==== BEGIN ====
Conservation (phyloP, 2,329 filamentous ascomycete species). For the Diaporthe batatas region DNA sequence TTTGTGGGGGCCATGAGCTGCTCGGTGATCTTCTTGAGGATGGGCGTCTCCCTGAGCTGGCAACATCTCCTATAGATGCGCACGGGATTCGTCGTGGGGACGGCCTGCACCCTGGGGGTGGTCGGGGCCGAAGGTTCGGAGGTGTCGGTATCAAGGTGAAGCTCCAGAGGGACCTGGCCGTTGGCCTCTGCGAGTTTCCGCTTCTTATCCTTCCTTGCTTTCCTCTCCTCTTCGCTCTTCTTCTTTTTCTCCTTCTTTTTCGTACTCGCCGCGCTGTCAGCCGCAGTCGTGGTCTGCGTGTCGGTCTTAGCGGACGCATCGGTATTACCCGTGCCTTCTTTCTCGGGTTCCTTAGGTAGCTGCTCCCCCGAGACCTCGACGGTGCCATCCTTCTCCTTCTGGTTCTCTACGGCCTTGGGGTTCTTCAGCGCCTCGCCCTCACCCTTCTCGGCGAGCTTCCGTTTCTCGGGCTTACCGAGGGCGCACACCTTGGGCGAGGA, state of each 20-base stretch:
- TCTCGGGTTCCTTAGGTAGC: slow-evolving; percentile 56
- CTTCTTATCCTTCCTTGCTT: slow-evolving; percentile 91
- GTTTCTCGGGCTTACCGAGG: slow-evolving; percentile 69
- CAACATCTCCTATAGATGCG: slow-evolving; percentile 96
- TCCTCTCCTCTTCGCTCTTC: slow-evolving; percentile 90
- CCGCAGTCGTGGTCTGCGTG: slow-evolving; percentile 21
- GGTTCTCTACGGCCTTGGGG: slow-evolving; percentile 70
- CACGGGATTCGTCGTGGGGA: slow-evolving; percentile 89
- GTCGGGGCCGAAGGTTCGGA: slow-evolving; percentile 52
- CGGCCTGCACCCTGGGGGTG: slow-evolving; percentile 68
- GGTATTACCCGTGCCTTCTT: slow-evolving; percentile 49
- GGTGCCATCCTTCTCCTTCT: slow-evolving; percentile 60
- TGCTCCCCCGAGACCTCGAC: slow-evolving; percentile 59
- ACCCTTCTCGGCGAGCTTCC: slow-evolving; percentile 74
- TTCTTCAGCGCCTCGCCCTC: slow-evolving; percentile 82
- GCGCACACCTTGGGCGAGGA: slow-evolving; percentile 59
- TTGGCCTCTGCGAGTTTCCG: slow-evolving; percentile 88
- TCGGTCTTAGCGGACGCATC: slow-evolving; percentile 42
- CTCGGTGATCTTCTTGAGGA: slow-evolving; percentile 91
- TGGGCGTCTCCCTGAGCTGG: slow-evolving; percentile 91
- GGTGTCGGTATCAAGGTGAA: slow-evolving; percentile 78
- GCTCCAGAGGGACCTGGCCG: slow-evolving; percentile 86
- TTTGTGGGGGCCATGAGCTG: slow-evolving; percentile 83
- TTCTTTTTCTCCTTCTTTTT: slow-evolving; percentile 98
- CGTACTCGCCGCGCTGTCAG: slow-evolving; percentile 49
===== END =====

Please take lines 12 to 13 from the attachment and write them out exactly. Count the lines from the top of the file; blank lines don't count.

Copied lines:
- GGTATTACCCGTGCCTTCTT: slow-evolving; percentile 49
- GGTGCCATCCTTCTCCTTCT: slow-evolving; percentile 60